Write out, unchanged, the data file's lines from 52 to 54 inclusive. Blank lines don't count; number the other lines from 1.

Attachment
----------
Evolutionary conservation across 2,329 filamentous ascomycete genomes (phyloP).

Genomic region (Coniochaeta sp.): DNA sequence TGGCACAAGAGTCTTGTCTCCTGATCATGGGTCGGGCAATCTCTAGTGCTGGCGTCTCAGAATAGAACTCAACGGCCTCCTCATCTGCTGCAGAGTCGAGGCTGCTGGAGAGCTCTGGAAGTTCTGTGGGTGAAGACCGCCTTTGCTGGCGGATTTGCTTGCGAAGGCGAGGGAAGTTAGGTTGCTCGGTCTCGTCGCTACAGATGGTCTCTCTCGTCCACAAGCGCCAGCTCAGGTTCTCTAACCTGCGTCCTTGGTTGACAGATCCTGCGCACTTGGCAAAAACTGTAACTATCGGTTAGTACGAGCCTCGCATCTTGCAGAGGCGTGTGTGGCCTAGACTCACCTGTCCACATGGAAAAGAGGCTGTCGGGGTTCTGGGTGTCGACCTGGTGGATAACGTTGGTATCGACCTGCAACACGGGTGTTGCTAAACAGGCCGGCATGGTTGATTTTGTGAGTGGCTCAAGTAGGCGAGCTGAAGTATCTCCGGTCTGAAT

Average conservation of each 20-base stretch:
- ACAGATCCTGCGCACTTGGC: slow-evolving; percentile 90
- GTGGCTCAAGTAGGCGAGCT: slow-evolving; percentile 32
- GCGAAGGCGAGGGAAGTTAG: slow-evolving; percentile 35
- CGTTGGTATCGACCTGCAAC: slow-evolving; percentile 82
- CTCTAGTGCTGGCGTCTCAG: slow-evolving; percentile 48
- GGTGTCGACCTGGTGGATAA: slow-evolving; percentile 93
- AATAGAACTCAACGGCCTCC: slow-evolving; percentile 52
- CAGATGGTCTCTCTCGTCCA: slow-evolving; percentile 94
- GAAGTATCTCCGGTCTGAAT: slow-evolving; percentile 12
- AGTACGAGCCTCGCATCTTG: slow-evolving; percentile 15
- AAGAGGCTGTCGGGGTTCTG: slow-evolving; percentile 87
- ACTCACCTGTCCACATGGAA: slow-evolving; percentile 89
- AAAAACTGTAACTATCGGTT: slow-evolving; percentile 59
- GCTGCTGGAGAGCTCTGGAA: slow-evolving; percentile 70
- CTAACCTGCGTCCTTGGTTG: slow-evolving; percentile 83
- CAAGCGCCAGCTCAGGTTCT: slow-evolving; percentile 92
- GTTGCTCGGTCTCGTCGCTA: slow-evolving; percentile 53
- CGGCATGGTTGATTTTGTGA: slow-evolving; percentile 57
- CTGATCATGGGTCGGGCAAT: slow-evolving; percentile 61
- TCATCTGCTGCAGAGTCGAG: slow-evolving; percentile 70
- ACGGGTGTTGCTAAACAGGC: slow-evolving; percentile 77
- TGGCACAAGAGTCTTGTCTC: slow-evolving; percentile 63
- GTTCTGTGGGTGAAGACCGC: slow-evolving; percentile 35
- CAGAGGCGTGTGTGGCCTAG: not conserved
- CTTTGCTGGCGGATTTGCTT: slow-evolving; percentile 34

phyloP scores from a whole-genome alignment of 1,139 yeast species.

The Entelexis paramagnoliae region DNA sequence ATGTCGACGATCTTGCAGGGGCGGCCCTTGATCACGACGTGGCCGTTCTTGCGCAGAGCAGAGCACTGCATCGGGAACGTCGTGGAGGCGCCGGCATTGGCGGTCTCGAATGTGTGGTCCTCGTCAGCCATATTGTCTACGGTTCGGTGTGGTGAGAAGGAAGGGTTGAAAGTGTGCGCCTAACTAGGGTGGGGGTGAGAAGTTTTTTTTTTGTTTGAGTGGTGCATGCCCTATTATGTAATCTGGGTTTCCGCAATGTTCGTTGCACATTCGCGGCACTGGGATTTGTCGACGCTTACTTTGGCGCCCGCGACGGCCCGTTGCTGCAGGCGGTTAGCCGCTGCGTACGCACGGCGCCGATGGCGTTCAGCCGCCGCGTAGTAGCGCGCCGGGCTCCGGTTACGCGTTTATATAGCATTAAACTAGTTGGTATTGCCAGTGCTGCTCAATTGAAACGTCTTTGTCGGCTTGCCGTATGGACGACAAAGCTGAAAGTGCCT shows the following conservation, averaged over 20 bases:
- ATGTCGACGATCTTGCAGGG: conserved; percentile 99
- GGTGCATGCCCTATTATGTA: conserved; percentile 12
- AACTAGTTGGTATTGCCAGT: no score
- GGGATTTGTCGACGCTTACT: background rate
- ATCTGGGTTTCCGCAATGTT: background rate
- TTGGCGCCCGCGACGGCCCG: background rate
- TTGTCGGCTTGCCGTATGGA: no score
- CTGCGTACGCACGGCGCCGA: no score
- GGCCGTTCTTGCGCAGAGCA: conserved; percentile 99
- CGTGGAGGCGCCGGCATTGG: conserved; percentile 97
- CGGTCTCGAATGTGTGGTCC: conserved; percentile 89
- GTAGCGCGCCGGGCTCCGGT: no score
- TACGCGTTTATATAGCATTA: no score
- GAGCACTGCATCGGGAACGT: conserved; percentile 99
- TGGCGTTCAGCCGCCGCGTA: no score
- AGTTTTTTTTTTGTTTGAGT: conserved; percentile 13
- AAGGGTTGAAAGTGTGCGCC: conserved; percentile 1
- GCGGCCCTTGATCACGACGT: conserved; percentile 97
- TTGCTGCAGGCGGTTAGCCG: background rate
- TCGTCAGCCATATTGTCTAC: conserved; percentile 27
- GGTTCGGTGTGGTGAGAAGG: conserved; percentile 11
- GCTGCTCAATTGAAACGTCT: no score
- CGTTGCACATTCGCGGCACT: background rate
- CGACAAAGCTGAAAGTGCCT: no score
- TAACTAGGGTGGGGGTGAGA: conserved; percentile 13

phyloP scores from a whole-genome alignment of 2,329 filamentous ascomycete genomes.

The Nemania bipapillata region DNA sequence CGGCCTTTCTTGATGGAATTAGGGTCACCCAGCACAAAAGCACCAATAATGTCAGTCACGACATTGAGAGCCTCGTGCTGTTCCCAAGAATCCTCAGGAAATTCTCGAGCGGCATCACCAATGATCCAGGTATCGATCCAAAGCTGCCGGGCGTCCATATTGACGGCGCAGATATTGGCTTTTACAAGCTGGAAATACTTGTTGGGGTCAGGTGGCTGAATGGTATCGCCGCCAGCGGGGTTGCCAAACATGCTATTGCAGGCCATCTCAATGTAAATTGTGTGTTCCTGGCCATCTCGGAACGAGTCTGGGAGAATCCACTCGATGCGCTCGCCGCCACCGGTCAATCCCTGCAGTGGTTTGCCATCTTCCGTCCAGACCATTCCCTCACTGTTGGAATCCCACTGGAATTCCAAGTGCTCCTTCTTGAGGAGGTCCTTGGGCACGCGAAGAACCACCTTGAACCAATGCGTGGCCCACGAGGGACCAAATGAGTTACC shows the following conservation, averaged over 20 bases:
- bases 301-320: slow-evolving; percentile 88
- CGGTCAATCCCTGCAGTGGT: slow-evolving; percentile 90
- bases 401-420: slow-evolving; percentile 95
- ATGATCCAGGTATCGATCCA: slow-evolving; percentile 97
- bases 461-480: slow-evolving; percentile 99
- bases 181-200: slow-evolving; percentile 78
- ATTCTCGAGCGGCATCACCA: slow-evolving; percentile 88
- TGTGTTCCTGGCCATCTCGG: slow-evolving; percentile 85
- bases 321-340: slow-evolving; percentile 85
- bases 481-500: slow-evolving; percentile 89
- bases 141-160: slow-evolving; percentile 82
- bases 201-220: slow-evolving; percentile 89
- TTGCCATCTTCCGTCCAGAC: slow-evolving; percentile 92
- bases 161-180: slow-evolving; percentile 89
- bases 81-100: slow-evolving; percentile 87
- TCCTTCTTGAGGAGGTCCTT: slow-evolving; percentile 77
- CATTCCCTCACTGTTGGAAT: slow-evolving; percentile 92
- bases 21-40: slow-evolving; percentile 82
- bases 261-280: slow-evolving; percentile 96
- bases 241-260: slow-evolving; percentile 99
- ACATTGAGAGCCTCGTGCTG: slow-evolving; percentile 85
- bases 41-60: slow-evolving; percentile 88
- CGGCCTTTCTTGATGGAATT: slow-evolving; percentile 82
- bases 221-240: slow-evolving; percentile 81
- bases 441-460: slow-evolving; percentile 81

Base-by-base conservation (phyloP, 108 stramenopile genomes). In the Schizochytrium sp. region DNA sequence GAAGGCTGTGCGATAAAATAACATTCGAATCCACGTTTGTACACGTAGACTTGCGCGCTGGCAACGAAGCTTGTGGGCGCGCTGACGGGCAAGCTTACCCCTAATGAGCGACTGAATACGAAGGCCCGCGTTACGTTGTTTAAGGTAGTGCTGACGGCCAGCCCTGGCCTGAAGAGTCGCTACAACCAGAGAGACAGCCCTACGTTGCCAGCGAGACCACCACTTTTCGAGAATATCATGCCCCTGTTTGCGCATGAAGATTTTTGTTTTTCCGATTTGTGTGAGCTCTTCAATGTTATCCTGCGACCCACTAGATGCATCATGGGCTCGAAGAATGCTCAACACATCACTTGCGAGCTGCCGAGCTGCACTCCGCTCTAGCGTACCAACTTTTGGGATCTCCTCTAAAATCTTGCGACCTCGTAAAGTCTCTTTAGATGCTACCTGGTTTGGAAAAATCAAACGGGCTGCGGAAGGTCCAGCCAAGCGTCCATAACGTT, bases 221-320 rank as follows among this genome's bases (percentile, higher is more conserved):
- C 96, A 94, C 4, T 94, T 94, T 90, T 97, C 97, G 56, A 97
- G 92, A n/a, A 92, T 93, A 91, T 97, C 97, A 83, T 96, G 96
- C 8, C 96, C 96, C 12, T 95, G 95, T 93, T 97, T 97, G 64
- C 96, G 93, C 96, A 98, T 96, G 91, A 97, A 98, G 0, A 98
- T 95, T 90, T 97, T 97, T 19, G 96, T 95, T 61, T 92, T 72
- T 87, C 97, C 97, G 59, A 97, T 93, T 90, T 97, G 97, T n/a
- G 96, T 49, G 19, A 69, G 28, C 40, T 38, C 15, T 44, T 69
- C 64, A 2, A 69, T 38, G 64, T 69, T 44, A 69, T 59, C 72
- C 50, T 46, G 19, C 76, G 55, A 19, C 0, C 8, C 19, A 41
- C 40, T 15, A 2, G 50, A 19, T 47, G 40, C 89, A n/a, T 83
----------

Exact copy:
- GCTGCTCAATTGAAACGTCT: no score
- CGTTGCACATTCGCGGCACT: background rate
- CGACAAAGCTGAAAGTGCCT: no score